url attribute just like you can for the
<tab> element and prevent any link using
<tab type="usergroup" title="Group without link" url="[none]"> ... </tab>
The elements after
navindex represent the layout of the different pages generated by doxygen:
classelement represents the layout of all pages generated for documented classes, structs, unions, and interfaces.
namespaceelement represents the layout of all pages generated for documented namespaces (and also Java packages).
fileelement represents the layout of all pages generated for documented files.
groupelement represents the layout of all pages generated for documented groups (or modules).
directoryelement represents the layout of all pages generated for documented directories.
Each XML element within one of the above page elements represents a certain piece of information. Some pieces can appear in each type of page, others are specific for a certain type of page. Doxygen will list the pieces in the order in which they appear in the XML file.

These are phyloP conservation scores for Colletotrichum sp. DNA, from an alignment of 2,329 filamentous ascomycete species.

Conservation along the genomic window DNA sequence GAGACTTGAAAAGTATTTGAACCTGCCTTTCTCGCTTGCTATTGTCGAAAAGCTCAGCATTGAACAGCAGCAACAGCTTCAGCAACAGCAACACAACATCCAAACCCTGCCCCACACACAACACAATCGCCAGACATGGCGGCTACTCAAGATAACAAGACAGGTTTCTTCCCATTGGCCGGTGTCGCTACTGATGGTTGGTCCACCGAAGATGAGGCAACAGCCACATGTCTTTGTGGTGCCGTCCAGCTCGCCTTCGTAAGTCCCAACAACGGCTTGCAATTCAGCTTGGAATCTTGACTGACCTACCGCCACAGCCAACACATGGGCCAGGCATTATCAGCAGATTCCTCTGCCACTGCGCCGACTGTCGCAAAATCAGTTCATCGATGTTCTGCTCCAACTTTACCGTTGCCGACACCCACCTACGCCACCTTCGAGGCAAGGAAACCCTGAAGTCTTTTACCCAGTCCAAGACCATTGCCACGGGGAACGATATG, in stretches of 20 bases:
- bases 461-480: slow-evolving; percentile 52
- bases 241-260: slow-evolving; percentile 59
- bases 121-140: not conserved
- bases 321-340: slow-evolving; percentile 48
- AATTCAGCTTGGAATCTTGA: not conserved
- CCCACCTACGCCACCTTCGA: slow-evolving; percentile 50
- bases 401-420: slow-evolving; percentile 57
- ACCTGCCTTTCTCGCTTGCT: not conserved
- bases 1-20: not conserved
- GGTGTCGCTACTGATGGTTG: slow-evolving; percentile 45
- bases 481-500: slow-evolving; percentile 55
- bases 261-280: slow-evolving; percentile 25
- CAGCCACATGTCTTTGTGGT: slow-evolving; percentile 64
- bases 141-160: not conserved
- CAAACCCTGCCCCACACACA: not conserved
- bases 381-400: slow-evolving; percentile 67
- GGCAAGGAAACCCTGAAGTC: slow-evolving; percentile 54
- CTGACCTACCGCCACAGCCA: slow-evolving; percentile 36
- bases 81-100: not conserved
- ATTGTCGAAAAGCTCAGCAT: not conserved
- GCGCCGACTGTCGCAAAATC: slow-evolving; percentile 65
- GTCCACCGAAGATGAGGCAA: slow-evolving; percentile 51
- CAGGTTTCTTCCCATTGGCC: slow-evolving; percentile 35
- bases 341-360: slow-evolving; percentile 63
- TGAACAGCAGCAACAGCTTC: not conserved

The following generic elements are possible for each page:
memberdeclelement, also this element has a number of possible child elements.
The class page has the following specific elements:
The file page has the following specific elements:
The group page has a specific
groupgraph element which represents the graph showing the dependencies between groups.
Similarly, the directory page has a specific
directorygraph element which represents the graph showing the dependencies between the directories based on the #include relations of the files inside the directories.
Some elements have a
visible attribute which can be used to hide the fragment from the generated output, by setting the attribute's value to "no". You can also use the value of a configuration option to determine the visibility, by using its name prefixed with a dollar sign, e.g.